24 A: (E) All of the above! Sound waves make different noises based on: The amount of force causing the vibrationThe amount of matter the sound wave is traveling throughThe type of matter that the sound wave is traveling throughThe length of the initial force
25 Transmission of Soundhttps://www.youtube.com/watch?v=GkNJvZINSEY
26 Let’s Recap:Just like ocean waves, sound waves are also energy traveling through matter (vibrations – usually through air.)Sound waves are longitudinal waves (They travel in one direction without moving up in down.)Sound waves can travel through all types of matter.The force causing the vibration, the length of the force causing the vibration, the amount of matter the wave is traveling through, and the type of matter the wave is traveling through determines the way we hear the sound wave.
27 Fun Facts About Sound Waves Dogs can hear sound at a higher frequency than humans, allowing them to hear noises that we can’t.Sound is used by many animals to detect danger, warning them of possible attacks before they happen.Sound can’t travel through a vacuum (an area empty of matter).The speed of sound is around 767 miles per hour.The loud noise you create by cracking a whip occurs because the tip is moving so fast it breaks the speed of sound!
28 Lesson 3: Light Waves and Color (And Other Waves on the Electromagnetic Spectrum)
29 Q: Do you think that light waves are transverse or longitudinal?
30 A: (A) Transverse! Light waves travel in an up and down motion. Light waves are waves that travel on the electromagnetic spectrum.They are actually two types of waves travelling perpendicular to each other: electric waves and magnetic wavesThe electromagnetic spectrum gets its energy from the sun and other energy sources in our universe.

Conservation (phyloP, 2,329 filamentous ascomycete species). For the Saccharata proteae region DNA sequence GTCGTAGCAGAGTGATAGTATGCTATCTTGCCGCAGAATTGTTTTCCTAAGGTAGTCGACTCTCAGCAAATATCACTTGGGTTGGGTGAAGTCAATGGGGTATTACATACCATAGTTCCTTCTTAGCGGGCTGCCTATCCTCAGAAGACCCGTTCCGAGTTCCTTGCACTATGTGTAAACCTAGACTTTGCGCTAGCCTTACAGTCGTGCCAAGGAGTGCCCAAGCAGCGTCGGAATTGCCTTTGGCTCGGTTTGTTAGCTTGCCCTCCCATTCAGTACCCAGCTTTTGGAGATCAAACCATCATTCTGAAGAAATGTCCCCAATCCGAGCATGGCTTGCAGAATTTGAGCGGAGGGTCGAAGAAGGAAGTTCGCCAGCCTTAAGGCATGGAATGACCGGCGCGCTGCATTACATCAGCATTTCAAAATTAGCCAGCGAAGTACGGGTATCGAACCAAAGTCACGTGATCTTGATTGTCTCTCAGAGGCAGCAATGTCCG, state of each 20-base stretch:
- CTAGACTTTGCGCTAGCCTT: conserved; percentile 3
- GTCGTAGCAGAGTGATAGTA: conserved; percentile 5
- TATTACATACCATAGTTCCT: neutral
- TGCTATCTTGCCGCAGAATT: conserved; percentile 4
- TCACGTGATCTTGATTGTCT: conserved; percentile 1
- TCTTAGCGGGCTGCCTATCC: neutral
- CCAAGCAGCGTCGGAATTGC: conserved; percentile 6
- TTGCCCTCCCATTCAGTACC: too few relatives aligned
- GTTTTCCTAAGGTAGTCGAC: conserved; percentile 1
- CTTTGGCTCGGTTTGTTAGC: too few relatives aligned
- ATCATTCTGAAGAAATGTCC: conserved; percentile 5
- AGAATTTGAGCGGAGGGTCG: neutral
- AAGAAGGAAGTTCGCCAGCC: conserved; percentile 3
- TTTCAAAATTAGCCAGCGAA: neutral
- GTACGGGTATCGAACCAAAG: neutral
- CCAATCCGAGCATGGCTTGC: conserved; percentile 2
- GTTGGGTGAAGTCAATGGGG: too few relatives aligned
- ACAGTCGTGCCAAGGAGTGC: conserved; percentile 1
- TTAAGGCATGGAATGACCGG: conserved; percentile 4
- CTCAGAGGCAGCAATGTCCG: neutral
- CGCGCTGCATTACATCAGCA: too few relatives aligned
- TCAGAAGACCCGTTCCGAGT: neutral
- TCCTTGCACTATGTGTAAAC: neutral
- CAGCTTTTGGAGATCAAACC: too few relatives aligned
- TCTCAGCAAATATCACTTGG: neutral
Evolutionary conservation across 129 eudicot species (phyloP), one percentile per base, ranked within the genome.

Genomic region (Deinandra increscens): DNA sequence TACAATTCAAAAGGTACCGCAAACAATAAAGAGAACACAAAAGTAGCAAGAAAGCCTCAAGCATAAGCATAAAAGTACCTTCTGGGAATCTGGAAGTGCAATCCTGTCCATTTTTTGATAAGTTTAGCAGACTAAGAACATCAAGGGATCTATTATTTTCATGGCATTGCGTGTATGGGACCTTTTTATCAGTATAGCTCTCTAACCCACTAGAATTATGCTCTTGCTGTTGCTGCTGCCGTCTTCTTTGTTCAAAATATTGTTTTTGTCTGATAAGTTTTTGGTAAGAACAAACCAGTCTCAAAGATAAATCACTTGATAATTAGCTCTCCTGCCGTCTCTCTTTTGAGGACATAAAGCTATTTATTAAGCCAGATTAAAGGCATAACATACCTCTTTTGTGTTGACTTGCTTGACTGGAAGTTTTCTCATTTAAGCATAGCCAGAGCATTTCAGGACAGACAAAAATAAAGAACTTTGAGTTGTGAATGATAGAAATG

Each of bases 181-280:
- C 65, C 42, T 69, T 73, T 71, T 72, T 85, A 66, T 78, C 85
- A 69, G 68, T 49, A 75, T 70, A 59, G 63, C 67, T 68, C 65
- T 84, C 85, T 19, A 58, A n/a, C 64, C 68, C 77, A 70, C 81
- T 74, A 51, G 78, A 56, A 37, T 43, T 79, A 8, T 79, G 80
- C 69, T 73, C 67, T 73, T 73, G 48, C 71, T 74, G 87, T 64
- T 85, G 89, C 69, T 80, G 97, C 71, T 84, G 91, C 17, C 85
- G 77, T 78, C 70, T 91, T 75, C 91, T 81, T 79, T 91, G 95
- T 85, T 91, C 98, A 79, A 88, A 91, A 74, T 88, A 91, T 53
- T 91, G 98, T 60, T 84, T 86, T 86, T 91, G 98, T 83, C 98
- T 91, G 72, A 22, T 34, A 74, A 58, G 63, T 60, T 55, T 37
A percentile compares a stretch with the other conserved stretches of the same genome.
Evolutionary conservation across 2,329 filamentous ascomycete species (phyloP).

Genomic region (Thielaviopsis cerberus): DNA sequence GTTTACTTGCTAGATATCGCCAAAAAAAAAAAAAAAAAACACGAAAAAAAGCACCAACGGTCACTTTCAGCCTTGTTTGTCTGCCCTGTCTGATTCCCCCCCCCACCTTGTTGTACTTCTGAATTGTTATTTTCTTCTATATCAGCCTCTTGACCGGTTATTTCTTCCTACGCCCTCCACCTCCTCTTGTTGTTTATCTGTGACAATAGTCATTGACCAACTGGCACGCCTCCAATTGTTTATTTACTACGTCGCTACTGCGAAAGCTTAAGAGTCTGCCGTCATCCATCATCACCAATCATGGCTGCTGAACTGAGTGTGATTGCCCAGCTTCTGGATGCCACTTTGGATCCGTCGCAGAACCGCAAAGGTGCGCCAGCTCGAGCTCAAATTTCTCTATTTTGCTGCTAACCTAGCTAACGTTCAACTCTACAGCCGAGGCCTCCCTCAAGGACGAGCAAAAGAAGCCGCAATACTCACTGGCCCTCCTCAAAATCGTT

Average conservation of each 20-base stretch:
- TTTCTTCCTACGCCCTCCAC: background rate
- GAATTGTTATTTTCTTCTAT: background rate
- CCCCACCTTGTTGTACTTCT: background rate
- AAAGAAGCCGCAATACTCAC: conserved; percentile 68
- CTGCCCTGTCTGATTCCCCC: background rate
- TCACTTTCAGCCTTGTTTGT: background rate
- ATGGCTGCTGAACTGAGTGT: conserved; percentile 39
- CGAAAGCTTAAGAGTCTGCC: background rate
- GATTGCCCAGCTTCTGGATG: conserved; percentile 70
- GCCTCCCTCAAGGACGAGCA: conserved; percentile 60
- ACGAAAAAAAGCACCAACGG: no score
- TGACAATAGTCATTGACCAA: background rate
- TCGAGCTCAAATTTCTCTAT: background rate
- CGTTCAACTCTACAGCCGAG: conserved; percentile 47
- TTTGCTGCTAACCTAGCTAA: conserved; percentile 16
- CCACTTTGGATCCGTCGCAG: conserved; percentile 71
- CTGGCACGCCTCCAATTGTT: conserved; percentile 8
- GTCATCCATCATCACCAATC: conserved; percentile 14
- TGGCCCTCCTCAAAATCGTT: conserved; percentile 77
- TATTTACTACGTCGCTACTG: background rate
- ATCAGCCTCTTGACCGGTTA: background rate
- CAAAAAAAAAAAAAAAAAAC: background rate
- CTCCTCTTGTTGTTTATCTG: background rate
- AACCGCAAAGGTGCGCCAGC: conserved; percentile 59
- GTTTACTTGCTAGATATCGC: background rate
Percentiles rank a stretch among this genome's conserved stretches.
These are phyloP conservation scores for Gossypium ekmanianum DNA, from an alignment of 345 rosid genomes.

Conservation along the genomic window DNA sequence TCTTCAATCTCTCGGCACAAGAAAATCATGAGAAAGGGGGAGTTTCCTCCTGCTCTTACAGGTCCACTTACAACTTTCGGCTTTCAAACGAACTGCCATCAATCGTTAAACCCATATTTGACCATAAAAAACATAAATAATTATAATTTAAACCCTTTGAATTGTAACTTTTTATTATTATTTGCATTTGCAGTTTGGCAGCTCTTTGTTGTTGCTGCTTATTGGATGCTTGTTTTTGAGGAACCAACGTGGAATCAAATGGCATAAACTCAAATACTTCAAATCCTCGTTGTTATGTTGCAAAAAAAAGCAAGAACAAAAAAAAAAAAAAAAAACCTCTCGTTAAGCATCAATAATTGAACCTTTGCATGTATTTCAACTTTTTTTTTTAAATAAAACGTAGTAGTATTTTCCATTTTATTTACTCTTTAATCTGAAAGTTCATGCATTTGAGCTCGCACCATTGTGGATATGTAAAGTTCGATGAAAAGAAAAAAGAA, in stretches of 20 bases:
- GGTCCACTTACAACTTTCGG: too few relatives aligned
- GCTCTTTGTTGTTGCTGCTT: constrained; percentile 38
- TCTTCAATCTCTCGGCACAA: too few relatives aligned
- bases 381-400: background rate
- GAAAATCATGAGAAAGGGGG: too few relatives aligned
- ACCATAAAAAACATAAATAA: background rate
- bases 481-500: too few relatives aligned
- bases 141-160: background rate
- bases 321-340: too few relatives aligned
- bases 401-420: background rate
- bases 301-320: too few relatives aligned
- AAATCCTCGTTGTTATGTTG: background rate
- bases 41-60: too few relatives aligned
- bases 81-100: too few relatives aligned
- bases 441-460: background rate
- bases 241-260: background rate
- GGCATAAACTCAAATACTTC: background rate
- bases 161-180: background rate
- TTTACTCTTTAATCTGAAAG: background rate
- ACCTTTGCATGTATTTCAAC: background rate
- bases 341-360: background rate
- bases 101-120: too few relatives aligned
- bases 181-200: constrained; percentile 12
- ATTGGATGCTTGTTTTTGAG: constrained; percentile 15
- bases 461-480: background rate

31 True or False: Microwaves in our kitchens work by using waves from the electromagnetic spectrum.
32 A: (A) True! There are 7 types of waves on the electromagnetic spectrum: Radio WavesMicrowaves,InfraredVisible lightUltravioletX-raysGamma*Visible light waves in the form of color are the only waves on the electromagnetic spectrum that we can see with our eyes.
33 True or False: All colors of visible light travel at the same wave frequency. Remember that wave frequency is how many waves travel in a given location per second (in other words, how fast the waves travel!)
34 A: (B) False! Each color of visible light travels at a different frequency.
35 Q: If the sun emits different colors (waves) of visible, why do you think we only see white or “yellow” light in the sun?The sun only makes yellow light.The sun is too far away to see all of the colors it emits.When our eyes see all of the colors of visible light together, it looks like white light to us.Rainbows are only seen when they’re growing out of pots of gold.
36 A: (C) When our eyes see all of the colors of visible light together, it looks like white light to us.The reason we see certain objects as being certain colors, is because some object will absorb some of the colors of visible light, but not others. The object will then bounce back the colors that doesn’t absorb towards out eyes.Objects that appear white to us, absorb all of the colors of visible light.
37 How We See Colorhttps://www.youtube.com/watch?v=EHMH0uQDEOU
38 Let’s RecapLight travels in two types of transverse waves: electric and magnetic waves.Visible light is a part of the electromagnetic spectrum which also includes waves we can’t see (microwaves, radio waves, ultraviolet waves, etc.)Different colors travel at different wave frequencies.
39 Fun Facts About Electromagnetic Waves Light waves travel at about 671 million miles per hour.Radio waves and microwaves are used for things like wifi internet, cell phones, microwaves in our kitchens, speeding radar machines, the radio that we listen to, and so much more.X-rays from the EM spectrum are the waves we use to see the bones inside our bodies.There are some animals that can see ultraviolet waves on the EM spectrum. That means they can see colors that our eyes can’t see! Butterflies and a shrimp called the mantis shrimp are two examples.There are also some animals that see less colors than we can see. For example, dogs can’t see all of the visible light that we can see!